Steven Felschundneff’s recent article documented what Claremont dealt with in the Grand Prix Fire.
How can we better protect ourselves from wildfire given the increasing fire hazard due to climate change? Much of northern Claremont is within the FHSZ (Fire Hazard Safety Zone) Red Area. This includes Palmer Canyon, Padua Hills, Claraboya and Mills Avenue.
We need to protect homes in the Red Fire Zone. State Farm and other insurance companies are reassessing the risks. Homes need tile and metal roofs and window shutters for shading and fire emergencies. Earth sheltering could also be beneficial.
We need to protect the Claremont Wilderness Park and surrounding national forests that enhance the capacity of our airshed to keep air clean.
How can we accomplish this?
We should regularly monitor clean air using IQAir software, which I wrote about in the Claremont Courier June 16th Viewpoint article. It is also possible to monitor wildfires with information monitoring systems, air quality sensors and drones.
Working with monitoring stations in the Claremont Wilderness Park we should monitor air quality and wildfires … alerting people to current conditions.
We should develop alert systems, better than old fire towers, working with community volunteers who might use information systems involving community groups.
Funding is available to deal with wildfire and clean air monitoring. We will increasingly rely on people using online apps to help monitor health and safety in this time of climate change.
Mark von Wodtke, FASLA
Professor Emeritus of Landscape Architecture Cal Poly Pomona
Open to all
We would like to agree with a number of the points made by Bob Gerecke in his letter to the Courier about keeping our city meetings open to all.
Those who cannot attend in person for one reason or another should not be prevented from having their voices heard at a meeting. If remote speakers are restricted to telephone calls enabled by staff, the anonymity of remote speaking would be reduced and callers could be cut off for any behavior that would not be tolerated in person.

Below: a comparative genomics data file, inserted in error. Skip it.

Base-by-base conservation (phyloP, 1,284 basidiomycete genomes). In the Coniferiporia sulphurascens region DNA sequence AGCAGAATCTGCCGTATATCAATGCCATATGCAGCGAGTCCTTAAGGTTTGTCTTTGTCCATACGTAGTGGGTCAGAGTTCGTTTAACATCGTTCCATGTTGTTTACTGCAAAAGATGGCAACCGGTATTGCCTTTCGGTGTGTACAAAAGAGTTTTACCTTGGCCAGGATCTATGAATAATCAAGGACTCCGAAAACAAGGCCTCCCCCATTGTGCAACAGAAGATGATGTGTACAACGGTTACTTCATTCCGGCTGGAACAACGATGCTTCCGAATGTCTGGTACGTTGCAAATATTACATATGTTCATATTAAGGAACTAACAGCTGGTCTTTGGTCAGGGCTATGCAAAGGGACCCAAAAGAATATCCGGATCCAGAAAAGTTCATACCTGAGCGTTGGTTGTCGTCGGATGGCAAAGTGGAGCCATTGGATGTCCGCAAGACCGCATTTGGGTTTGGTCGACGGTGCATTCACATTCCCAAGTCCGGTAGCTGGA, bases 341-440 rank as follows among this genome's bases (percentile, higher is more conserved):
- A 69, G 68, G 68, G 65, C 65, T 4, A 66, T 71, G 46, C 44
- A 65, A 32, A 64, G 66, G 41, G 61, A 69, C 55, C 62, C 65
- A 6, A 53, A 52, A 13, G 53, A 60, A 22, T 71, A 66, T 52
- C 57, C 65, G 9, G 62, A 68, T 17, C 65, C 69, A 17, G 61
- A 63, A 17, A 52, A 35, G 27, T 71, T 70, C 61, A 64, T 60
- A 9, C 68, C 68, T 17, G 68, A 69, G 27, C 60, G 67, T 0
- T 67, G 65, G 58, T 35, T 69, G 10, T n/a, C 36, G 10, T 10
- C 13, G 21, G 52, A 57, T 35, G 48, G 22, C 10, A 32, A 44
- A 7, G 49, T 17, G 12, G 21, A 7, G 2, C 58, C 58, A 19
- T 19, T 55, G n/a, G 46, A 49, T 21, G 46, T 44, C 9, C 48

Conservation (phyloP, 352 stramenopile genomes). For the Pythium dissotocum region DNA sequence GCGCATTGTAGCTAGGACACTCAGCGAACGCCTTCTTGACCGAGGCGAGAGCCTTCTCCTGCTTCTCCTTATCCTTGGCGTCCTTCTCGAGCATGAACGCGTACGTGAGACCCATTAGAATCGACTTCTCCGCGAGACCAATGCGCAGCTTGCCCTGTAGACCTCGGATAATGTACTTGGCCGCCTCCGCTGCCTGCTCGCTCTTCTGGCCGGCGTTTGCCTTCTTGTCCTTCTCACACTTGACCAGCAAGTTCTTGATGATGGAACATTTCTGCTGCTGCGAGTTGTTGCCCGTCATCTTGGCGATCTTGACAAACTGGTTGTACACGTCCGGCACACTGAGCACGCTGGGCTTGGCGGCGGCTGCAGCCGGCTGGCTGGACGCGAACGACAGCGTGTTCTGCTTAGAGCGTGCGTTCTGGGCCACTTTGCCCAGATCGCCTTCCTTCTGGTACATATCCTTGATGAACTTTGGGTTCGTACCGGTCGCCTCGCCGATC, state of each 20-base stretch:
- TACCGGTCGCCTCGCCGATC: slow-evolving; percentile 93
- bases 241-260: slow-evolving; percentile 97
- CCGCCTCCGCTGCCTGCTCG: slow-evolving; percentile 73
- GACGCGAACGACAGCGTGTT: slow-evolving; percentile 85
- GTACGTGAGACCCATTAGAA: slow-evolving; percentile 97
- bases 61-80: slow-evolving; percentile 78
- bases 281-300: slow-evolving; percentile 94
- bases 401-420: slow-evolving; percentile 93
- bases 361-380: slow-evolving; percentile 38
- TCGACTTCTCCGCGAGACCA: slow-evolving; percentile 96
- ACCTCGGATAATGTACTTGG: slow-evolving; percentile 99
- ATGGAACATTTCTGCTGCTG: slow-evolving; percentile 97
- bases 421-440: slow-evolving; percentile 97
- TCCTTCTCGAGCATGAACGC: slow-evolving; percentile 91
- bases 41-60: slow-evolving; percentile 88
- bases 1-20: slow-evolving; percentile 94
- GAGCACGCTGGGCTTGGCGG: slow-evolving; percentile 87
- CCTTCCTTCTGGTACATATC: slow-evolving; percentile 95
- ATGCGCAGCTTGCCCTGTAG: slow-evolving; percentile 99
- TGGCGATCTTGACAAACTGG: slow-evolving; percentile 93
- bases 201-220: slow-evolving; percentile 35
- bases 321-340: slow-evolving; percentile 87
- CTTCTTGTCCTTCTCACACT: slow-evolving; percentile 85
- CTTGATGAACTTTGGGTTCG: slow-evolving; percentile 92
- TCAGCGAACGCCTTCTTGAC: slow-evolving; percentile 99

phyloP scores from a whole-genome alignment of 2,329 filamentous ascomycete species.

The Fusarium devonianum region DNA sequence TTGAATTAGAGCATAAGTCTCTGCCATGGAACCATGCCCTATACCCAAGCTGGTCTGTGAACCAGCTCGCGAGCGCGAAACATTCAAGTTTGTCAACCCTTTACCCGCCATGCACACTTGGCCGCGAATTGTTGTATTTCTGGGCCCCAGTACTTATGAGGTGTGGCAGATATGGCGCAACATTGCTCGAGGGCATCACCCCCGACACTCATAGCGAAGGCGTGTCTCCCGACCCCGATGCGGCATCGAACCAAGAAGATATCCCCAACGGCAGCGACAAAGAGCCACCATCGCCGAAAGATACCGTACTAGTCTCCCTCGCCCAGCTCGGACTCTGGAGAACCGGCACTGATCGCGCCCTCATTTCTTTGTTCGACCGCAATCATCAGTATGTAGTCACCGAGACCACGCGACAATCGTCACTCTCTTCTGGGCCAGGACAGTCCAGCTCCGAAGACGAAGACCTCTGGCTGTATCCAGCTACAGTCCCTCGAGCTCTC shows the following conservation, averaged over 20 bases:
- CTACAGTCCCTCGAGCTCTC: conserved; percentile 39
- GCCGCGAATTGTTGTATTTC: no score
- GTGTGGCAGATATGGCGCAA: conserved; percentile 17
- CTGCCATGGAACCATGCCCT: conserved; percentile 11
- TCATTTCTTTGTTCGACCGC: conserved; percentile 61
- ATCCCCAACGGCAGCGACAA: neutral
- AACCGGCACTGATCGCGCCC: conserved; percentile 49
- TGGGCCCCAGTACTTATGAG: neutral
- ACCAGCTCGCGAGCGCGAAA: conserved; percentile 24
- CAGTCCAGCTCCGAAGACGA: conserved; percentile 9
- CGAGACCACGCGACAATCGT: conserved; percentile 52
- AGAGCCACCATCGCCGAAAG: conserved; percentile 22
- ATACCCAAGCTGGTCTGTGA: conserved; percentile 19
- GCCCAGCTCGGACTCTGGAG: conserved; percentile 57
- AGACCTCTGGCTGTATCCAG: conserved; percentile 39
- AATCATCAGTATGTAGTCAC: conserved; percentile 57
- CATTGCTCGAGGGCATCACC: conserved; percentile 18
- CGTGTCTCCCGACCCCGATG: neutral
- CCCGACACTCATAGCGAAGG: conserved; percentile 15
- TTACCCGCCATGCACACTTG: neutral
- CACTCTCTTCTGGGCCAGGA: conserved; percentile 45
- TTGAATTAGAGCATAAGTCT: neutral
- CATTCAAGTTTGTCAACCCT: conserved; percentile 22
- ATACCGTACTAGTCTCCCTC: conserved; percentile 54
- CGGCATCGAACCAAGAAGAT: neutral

Letters sent in should be read into the minutes so that those there in person or listening on Zoom can know what members of the public have said. Cutting off reading of these letters at three minutes just as is done for in-person speakers would be fair (although the four-minute limit worked for decades).
In the interest of shortening meetings, maybe the members of the council could restrict themselves to three minutes at a time when they speak. Limiting the time should encourage everyone to speak more concisely and to the point during deliberations, and would result in more time for the public to be heard without making meetings excessively long.
Susan Schenk and Richard Rosenbluth
A copy of this letter was also addressed to Claremont City Council members.
Jed Leano’s Assembly run
There is a reason, floating around Claremont, for not voting for Jed Leano for our Assembly seat. While there are different versions of it, at bottom it is the thesis that he is using his council experience as a springboard to run for higher office and that, it is held, is a reason for not supporting him. That is a bad argument and completely misunderstands American political practice.
Our ladder of political ascent should be compared to playing professional baseball. An aspiring ball player may start out in Class A ball and if he does well there, will be promoted to higher levels if talent and opportunity are sufficient, perhaps making it all the way to the Major Leagues. No one begrudges a successful Class A player from moving up, players with accomplishments are expected to leave their first stop.
That is also the normal progression in politics. Start at some low level in the hierarchy of government, learn how to legislate, how to campaign, make connections, etc. If that all works out, and opportunity presents itself, run for a higher office, and if successful there, try to move up again.
Leano has spent his equivalent of Class A ball on the Claremont City Council, has found that he is quite capable there and has earned support for that success to try for the next level of government.
What the critics need to do is look upon his years here as having made a contribution to the well-being of Claremont and wish him well if his talents take him up to a new level of elected responsibility. We might even become proud that he began his career here.
I see the “Like a Rock” church property has sold to a developer, ostensibly to build much-needed high density housing. Other locations in Claremont, and across the Southland are scheduled for the same. I have a question: With all the folks leaving California, why all the new housing?
I’m guessing there are other reasons that are not being mentioned, that are driving the furious development, money being the motivating force. The developers and the construction companies are sure to make out under these projects, as well as the municipalities and the state. Property taxes will increase greatly. The corporate landlords will do nicely as well.
Will the new housing be affordable? I doubt it.